Golf Club Shafts
Whether you are a novice, intermediate, or advanced golfer, the shaft is among the most important equipment choices you can make. A golf shaft not only determines how a club feels during your golf swing but how it performs in a wide range of scenarios. This significance is relevant when it comes to woods, irons, wedges, putters, and more.What are golf shafts?
A shaft is the part of a golf club that connects the grip to the clubhead. It dictates overall length, which much be chosen based on player height, as well as stiffness. Some golfers prefer a stiffer shaft while others prefer a flexible shaft. There are 6 degrees of rigidness that are recognized by most of the leading golf equipment manufacturers, including:
- True Temper
- UST Mamiya
Most manufacturers rate their golf shafts on a scale of 1-6 degrees. It’s worth noting that some brands may simply have more shaft flex, which means that the ratings aren’t a precise measure across brands. The scale, however, does provide basic categories and is helpful when comparing golf clubs within product lines. The degrees from low to high are:
- L - Ladies
- A - Seniors
- R - Regular
- F - Firm
- X - Extra Firm
- S - Stiff
If a golfer has a swing like Rory McIlroy, then the body coils and uncoils during his or her swing in order to ensure the right amount of energy to the clubhead when it meets the ball. A golfer of that caliber generally wants a shaft as stiff as possible so that every bit of energy generated during a swing is delivered to the ball. If your swing isn’t so perfect, then you want more shaft flex because it stores energy and releases it upon contact which does some of the work for you. Your optimum shaft flex is generally based on your usual swing speed and tempo.Are there shaft variations based on club type?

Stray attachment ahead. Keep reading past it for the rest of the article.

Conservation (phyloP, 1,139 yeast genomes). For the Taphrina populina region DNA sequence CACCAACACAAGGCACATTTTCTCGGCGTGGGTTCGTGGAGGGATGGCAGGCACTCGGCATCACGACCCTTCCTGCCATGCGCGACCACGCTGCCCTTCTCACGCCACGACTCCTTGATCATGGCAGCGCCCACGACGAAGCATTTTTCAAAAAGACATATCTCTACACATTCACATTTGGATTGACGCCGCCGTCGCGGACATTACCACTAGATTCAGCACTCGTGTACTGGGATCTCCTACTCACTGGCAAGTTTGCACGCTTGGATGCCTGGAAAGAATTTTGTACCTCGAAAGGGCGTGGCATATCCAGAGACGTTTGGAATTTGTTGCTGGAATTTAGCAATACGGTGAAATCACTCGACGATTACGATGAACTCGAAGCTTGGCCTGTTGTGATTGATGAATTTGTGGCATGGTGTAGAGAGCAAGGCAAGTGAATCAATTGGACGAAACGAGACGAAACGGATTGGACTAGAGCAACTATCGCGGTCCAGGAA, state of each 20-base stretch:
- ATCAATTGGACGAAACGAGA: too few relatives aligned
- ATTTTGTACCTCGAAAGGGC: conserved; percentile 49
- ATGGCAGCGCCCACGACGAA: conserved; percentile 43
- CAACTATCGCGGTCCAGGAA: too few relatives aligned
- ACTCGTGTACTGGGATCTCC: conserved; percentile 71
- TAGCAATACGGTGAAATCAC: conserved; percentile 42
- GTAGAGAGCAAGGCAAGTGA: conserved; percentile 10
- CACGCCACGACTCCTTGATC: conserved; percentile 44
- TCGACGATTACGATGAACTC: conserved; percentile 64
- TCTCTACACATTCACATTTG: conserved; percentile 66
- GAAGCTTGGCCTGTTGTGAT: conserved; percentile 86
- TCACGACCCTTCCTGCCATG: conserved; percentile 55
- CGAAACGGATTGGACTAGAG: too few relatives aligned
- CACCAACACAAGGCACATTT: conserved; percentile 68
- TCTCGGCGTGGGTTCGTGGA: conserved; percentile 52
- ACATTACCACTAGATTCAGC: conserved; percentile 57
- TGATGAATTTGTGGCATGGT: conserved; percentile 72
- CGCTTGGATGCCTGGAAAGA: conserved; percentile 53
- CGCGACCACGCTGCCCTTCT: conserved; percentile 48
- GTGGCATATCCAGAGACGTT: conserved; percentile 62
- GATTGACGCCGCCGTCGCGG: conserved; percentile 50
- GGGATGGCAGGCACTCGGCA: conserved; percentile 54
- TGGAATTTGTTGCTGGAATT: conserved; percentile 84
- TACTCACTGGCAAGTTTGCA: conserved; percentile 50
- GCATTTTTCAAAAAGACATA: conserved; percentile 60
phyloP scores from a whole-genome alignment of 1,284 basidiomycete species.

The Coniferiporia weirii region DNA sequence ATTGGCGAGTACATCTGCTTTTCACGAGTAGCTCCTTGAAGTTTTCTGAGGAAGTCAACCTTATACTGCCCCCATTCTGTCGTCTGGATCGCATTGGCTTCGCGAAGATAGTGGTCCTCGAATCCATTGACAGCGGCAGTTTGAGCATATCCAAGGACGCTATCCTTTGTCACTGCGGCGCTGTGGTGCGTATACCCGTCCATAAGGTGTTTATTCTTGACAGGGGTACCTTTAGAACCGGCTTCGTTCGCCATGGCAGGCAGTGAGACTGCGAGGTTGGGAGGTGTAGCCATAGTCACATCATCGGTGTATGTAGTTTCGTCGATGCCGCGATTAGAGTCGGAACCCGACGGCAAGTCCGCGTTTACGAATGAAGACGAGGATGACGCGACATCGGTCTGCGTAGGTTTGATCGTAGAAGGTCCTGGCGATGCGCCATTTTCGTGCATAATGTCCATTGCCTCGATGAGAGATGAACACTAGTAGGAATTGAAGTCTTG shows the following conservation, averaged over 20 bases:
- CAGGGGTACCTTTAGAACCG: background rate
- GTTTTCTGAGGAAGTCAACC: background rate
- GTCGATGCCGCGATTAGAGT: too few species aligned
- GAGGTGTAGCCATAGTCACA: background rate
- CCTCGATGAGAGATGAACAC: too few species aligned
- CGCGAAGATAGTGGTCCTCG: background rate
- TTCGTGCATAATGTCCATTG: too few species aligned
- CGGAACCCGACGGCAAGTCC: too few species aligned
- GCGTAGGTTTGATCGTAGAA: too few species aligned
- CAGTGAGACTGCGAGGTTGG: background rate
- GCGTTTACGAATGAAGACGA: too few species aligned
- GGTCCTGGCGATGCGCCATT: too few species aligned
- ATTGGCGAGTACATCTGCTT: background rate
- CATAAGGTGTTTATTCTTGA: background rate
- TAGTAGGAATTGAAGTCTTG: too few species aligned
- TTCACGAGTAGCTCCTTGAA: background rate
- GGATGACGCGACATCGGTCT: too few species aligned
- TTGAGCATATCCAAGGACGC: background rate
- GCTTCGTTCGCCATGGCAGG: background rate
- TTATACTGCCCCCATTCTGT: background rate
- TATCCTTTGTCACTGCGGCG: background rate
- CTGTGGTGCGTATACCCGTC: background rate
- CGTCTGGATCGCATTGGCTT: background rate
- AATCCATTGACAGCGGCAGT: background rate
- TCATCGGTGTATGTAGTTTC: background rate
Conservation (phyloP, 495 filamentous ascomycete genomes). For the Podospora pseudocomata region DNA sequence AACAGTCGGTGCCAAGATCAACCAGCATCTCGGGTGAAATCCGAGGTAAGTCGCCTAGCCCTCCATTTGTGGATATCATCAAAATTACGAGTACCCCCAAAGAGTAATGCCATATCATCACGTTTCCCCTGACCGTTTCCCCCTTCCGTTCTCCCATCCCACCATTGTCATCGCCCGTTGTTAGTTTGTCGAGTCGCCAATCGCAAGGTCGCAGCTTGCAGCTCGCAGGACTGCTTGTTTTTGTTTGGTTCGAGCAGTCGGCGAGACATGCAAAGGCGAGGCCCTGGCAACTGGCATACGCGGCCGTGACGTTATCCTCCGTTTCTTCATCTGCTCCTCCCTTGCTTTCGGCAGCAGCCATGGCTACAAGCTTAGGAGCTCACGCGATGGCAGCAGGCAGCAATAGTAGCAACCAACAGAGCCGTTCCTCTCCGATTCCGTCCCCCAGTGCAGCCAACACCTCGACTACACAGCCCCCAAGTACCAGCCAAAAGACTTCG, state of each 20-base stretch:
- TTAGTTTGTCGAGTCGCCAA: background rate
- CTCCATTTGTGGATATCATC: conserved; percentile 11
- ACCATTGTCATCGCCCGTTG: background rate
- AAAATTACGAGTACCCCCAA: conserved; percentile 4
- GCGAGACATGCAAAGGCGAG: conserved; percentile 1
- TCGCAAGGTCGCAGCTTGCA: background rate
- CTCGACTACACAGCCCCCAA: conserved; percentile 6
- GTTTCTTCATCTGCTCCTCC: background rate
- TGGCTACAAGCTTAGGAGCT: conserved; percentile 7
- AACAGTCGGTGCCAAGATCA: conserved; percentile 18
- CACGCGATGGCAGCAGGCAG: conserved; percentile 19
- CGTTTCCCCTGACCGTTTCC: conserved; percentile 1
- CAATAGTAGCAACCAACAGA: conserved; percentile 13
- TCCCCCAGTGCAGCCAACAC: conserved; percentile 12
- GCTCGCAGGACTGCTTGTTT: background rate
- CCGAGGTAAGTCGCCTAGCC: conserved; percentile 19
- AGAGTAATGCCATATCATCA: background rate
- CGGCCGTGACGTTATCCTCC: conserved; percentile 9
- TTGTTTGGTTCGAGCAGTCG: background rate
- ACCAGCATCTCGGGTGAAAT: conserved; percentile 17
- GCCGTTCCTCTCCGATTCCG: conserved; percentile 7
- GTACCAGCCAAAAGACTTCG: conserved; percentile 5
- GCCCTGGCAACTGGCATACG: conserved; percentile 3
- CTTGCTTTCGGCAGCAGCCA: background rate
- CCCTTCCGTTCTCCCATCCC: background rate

Heads, for instance, vary greatly from one style of golf clubs to the next. Shafts, however, are relatively similar for particular materials and brands across all types and only really vary based on rigidness. That doesn’t mean that you won’t prefer or be more suited to a stiffer shaft or one with more flex when using woods, irons, putters, or wedges.How does swing speed affect flex?
Generally, the faster you swing, the more the shaft flexes. As you improve your game and your consistent swing speed increases, you’ll require a stiffer shaft in order to compensate. There’s still a degree of preference here, and 2 golfers with the same speed may prefer different degrees of flex.